As far as I understand, if it exists, it must be far away from the "positive" matter because of repelling force, so it explains why there is no observations of such matter.
For one, negative mass would still be attracted to positive mass, but the positive mass would be repelled. This would lead to the negative mass "following" the positive mass.
Why is this? The force is a repulsive one. But we also have the fact that $\vec F=m\vec a$. Since one of the bodies has negative mass, it will be attracted.
If there was a body of negative mass less massive (talking about absolute values here) than our positive massed-universe, it would move much faster and eventually "catch up" with ours. If it had the same absolute value of mass, both would keep accelerating and it would never catch up. If it was larger, it would be left behind eventually.
The lack of any large quantities of negative mass in our universe excludes the case of a body of negative mass having caught up with us. The lack of any acceleration of the universe signifies that there isn't any large body of negative mass with absolute value less than or equal to the mass of the universe. So, if there is any large body of negative mass, it has larger mass than our universe and it is separated from our universe.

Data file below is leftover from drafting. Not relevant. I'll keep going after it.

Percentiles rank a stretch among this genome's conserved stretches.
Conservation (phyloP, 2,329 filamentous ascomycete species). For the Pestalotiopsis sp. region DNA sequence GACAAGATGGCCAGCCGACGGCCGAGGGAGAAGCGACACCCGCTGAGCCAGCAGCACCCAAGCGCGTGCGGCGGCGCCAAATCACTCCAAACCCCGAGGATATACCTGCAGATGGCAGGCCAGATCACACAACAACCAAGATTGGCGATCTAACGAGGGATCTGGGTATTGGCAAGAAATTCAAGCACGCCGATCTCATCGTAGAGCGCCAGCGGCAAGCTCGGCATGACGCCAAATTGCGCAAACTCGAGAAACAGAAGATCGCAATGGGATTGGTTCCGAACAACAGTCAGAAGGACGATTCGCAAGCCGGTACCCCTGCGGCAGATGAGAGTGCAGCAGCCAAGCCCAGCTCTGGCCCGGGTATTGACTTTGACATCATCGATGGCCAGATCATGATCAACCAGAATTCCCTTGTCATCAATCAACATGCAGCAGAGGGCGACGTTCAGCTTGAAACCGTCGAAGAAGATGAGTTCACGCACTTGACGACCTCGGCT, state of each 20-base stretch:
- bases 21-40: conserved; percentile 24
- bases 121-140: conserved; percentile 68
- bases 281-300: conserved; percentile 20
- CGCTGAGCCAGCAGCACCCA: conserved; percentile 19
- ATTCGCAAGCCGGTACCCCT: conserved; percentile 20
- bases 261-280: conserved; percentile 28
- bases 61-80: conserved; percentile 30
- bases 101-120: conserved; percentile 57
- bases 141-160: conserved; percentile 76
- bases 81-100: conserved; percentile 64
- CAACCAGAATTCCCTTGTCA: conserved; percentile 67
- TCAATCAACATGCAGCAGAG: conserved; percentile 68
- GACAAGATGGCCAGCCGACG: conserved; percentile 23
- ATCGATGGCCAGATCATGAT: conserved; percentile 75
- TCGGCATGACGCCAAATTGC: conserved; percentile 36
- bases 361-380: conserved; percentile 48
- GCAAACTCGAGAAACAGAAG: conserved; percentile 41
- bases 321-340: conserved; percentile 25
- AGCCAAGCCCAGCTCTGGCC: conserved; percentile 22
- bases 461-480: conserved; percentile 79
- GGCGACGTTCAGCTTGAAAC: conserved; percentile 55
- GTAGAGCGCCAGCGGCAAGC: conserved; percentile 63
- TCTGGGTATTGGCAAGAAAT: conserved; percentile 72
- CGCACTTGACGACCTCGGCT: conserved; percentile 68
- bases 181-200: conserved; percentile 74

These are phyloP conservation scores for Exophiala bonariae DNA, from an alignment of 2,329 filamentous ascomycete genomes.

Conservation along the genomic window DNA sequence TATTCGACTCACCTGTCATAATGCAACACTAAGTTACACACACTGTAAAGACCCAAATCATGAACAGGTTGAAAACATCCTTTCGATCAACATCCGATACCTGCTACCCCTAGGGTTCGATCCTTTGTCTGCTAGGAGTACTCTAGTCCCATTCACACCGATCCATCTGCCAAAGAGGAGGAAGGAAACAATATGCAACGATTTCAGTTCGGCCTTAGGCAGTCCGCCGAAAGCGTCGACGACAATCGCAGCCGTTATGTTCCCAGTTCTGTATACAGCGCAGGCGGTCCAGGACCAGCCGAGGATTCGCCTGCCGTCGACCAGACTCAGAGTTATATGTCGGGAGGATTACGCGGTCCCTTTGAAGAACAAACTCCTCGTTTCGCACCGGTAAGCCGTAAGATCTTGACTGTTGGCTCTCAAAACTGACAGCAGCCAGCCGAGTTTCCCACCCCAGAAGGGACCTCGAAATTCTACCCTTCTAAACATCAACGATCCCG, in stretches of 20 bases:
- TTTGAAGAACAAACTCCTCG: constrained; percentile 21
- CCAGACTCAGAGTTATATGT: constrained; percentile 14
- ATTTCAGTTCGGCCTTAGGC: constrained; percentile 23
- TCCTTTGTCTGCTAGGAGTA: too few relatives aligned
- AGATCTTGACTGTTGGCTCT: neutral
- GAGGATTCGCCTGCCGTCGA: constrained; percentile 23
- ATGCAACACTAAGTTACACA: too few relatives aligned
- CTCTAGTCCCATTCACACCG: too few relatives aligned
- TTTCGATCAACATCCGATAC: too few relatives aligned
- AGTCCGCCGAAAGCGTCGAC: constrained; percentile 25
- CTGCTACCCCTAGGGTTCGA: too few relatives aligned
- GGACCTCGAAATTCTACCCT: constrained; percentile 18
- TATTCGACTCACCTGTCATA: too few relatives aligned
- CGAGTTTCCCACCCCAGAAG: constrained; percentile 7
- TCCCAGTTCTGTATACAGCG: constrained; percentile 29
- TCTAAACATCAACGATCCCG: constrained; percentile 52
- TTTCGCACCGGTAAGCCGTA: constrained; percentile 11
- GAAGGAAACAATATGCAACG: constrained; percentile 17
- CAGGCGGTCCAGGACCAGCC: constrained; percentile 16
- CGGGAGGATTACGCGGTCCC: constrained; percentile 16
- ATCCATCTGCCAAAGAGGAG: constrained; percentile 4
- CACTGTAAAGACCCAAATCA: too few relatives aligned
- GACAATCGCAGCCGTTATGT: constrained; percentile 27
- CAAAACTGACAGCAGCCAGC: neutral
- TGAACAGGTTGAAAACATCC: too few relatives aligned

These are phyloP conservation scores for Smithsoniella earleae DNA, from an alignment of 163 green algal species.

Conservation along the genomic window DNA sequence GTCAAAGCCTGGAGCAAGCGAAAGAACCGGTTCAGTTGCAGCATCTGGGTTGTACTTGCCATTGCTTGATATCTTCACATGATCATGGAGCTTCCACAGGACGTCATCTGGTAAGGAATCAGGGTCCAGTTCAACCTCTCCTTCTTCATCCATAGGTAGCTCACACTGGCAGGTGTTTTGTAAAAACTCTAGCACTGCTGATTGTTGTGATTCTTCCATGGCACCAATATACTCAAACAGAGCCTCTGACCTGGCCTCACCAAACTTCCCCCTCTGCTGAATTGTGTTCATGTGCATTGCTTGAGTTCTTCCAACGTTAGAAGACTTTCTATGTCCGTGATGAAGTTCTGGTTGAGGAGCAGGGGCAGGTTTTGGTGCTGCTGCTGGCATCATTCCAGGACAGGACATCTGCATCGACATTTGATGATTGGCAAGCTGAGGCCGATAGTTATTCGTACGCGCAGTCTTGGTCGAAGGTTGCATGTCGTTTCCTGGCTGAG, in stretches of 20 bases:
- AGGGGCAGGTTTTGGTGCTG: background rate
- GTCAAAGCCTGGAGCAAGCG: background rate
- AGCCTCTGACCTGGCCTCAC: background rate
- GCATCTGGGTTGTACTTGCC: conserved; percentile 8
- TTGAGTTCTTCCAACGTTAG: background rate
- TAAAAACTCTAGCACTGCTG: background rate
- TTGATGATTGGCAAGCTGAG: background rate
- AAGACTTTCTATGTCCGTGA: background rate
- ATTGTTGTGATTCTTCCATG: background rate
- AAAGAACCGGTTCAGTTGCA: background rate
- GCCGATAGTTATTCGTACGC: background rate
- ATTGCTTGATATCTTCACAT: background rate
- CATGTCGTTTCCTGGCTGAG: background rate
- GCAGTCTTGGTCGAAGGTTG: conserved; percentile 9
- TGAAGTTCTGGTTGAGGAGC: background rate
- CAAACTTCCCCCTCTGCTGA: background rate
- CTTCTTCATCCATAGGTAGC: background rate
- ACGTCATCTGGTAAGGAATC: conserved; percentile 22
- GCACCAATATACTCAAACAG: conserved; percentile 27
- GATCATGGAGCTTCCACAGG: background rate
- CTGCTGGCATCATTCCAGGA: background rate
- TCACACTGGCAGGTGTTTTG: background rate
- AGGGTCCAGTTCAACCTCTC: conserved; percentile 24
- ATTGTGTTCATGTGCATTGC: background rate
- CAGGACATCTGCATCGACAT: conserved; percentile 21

"all structures that exist mathematically exist also physically" -Max Tegmark.
This is a part of his MAthematical Universe hypothesis. Note that it's just a hypothesis, it isn't backed by much concrete evidence yet.
Despite being completely inconsistent with a common-sense approach and the expected behavior of "normal" matter, negative mass is completely mathematically consistent and introduces no violation of conservation of momentum or energy.
This is true--it lets one create energy out of thin air by introducing a body with negative mass to the system, but this doesn't conflict the principle of conservation of energy as the body has it's own energy become more negative.
Such matter would violate one or more energy conditions and show some strange properties, stemming from the ambiguity as to whether attraction should refer to force or the oppositely oriented acceleration for negative mass.
I'm not too sure about the energy conditions, I'm not strong in General Relativity. But the second half is just about some strangeness attached to it and some confusion regarding terminology (relating to what I explained near the top of this answer).
Finally, vacuum fluctuations (which exist) can have a net negative energy density, so these have "negative mass", in a way. But these aren't easy to harness with current technology.